Saturday, January 07, 2012

It's Time to Look Critically at Board Certification

From Edwin Leap, MD:
Unfortunately, the rank and file is very unhappy. There is remarkable discontent, and considerable anger, among the lesser physicians. That is, the test takers, the physicians in practice subject to the new rules, the ones who have to add one more rule, one more activity, one more form, one more check to their already busy lives.

That discontent, that anger, that frustration on the part of practicing physicians is, in my opinion, very rational. It’s a tough time in medicine. Our regulatory burden grows by leaps and bounds every year. We are watched and harassed, by CMS, by JCAHO, by our state medical boards, by our insurers, by our hospital staff offices and now, most painfully, by our own specialties.

Of course, all of it comes in the context of falling reimbursements, a federal government licking its lips for any spurious allegation of fraud and a system in which EMTALA forces physicians of all specialties to see patients for free, even as government insurance programs pay less than the over-head to see their patients (and fulfill the regulatory guidelines required for the privilege of doing so).

In light of all of this, I have to ask ABEM and every other board certifying body, a simple question:

“What are you people thinking?”

Here’s the reality. Our certifying bodies should be our greatest, most passionate advocates. When the Institute of Medicine issued a report some years ago that said physicians were killing people on a scale consistent with the holocaust, ABEM should have looked at the data and refuted it. ABEM, and ABIM and all the others should have taken our fees, run out and found the best PR firm they could afford. “We stand by our physicians and we have serious questions with these research results and the way they are being interpreted.” That would have been a good use of my dues. That would have merited high salaries for everyone in every board that stepped up for its members.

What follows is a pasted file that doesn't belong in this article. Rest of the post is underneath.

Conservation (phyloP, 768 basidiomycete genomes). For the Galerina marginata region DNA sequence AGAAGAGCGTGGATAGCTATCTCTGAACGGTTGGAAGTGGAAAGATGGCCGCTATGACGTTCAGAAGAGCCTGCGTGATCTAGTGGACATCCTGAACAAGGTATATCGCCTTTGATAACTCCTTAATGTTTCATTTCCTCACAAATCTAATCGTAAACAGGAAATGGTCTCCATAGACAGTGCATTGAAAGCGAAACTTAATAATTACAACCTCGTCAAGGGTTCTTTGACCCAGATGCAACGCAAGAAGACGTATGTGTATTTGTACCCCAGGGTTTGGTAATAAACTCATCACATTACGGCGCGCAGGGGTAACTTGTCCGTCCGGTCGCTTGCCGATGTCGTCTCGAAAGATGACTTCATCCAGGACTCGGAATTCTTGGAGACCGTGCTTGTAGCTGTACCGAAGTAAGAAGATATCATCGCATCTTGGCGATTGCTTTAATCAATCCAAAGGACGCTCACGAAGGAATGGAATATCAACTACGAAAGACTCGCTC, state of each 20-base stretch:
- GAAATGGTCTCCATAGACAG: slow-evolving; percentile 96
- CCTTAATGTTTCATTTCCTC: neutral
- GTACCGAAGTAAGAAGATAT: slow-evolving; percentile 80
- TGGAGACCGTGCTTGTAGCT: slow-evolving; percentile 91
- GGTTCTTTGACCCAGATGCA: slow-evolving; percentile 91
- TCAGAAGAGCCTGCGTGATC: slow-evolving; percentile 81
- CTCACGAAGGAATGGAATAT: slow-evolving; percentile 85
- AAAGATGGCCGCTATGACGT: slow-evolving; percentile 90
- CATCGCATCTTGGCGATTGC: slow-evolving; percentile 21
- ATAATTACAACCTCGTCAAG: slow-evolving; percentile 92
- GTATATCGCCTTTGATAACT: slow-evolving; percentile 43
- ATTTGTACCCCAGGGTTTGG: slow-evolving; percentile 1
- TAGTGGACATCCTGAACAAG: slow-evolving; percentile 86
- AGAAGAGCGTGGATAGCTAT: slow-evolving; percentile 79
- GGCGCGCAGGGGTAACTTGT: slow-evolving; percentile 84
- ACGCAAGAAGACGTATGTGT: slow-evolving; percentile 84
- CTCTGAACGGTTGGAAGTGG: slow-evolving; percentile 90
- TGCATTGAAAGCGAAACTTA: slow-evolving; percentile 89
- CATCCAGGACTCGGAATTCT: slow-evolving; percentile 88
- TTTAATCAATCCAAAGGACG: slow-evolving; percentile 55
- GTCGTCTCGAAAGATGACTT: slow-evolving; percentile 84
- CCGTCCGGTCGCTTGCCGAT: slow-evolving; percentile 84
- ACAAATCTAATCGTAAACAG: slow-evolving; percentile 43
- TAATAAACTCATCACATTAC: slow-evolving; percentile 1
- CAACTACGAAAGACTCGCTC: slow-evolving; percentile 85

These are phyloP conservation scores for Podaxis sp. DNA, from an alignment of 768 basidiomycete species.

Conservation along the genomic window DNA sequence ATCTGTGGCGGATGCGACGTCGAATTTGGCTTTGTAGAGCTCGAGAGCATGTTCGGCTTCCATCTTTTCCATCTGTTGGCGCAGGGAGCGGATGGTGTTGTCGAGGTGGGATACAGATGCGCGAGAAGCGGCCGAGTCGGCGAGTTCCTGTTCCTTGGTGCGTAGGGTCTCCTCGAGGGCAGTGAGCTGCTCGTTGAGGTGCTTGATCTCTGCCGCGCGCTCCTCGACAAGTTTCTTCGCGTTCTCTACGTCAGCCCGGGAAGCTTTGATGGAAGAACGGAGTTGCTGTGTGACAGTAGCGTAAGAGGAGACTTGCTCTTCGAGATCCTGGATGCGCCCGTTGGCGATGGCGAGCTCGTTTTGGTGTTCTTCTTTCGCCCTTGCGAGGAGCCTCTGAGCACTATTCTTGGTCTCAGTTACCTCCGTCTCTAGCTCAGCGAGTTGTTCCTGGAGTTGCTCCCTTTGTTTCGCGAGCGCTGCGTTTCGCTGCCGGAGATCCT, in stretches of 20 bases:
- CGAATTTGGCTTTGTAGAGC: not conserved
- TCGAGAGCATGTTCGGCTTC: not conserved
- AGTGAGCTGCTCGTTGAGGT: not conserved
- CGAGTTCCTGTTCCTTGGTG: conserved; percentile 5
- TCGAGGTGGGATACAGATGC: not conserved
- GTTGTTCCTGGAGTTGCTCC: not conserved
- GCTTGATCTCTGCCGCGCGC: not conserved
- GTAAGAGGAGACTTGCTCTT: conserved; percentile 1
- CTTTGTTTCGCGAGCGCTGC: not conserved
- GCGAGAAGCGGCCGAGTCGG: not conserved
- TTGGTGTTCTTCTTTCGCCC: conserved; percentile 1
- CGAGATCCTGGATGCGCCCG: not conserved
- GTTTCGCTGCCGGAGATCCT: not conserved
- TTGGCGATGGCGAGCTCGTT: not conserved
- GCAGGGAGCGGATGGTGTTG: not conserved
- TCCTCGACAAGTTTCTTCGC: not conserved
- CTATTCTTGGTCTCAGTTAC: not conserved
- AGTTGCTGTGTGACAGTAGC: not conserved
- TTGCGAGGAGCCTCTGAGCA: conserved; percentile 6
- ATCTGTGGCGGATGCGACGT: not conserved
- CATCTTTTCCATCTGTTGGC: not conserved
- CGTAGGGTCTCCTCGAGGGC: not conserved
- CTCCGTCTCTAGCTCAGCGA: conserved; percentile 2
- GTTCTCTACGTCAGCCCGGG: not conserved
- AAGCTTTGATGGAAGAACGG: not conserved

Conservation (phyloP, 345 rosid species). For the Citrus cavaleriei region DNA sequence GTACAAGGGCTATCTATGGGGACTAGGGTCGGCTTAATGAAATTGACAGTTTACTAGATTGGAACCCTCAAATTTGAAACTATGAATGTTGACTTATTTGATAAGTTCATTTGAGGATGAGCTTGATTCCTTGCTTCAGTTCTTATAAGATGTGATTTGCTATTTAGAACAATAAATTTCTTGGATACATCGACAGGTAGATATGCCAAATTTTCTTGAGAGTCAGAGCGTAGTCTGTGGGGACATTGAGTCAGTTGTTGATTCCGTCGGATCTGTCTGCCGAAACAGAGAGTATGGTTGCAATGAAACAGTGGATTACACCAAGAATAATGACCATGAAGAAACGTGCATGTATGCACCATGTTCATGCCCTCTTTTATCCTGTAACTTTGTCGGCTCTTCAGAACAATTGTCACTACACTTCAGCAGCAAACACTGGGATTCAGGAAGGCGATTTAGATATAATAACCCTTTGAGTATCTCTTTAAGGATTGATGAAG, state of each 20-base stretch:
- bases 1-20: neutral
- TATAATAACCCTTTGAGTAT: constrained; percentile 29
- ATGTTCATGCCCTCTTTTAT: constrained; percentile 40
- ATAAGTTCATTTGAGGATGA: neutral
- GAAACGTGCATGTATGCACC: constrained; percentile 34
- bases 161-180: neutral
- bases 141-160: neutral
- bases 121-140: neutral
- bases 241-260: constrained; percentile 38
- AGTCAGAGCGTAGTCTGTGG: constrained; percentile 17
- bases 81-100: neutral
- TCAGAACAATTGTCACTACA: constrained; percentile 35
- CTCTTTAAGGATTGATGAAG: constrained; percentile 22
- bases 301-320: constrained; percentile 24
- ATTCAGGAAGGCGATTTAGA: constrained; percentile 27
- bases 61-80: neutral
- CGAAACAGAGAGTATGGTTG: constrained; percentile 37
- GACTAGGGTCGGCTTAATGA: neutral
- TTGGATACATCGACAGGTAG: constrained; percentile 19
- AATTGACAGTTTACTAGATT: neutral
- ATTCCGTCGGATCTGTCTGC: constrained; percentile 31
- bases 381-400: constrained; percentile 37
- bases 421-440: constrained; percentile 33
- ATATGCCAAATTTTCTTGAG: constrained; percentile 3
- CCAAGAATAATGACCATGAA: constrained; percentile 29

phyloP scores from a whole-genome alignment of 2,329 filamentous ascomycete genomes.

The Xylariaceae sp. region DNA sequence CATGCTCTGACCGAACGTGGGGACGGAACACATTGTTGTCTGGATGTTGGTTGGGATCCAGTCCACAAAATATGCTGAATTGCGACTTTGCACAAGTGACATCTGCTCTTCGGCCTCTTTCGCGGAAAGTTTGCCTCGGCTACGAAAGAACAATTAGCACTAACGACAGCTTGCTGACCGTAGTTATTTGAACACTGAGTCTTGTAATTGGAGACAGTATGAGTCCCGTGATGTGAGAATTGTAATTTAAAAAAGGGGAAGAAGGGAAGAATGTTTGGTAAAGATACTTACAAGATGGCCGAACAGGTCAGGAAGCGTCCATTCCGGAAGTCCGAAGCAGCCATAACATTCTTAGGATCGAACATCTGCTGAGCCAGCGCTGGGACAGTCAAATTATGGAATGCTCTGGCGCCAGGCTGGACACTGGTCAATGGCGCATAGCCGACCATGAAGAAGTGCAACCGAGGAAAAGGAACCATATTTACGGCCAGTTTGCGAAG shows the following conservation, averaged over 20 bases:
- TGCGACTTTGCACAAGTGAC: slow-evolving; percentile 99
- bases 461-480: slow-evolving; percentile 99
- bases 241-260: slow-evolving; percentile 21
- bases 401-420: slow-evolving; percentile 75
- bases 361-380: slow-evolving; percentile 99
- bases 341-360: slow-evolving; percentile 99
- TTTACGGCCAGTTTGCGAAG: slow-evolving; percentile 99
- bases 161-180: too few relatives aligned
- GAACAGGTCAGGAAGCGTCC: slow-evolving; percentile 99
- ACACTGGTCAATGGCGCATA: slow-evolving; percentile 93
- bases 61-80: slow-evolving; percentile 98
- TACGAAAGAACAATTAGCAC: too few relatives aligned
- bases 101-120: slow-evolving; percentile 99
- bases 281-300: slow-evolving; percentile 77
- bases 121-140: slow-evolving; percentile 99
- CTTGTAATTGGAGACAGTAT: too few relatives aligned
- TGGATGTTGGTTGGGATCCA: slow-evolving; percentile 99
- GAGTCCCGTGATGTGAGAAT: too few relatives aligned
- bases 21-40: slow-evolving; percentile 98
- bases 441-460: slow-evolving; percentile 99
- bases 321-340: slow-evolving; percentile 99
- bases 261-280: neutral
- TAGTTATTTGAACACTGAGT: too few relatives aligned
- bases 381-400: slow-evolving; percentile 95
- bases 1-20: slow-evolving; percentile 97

Instead, at every step, ABEM seems to argue that “the public” wants us to be watched more closely and tested more frequently. Except, I’m not confident that’s true. The public never cares where you went to medical school. The public thinks most emergency physicians are interns hoping for a “real practice” someday. The public wants affordable, quality care. The public, in practical terms, doesn’t know the difference between a physician, a PA and a nurse practitioner, and often calls all of them “doctor.” The public, furthermore, tends to believe that mid-level providers are more attentive to their needs. (Despite their lack of board certification; shocking indeed!)
There's plenty more.

Go now. Read the whole thing.


From my archives on the same subject:

1) Posers
2) Alphabet Soup
3) BoxTop Board Certification
4) Board Certification - Pay to Play?
5) The Cost of Our Medical Licensure Complex


Tim Hulsey, MD said...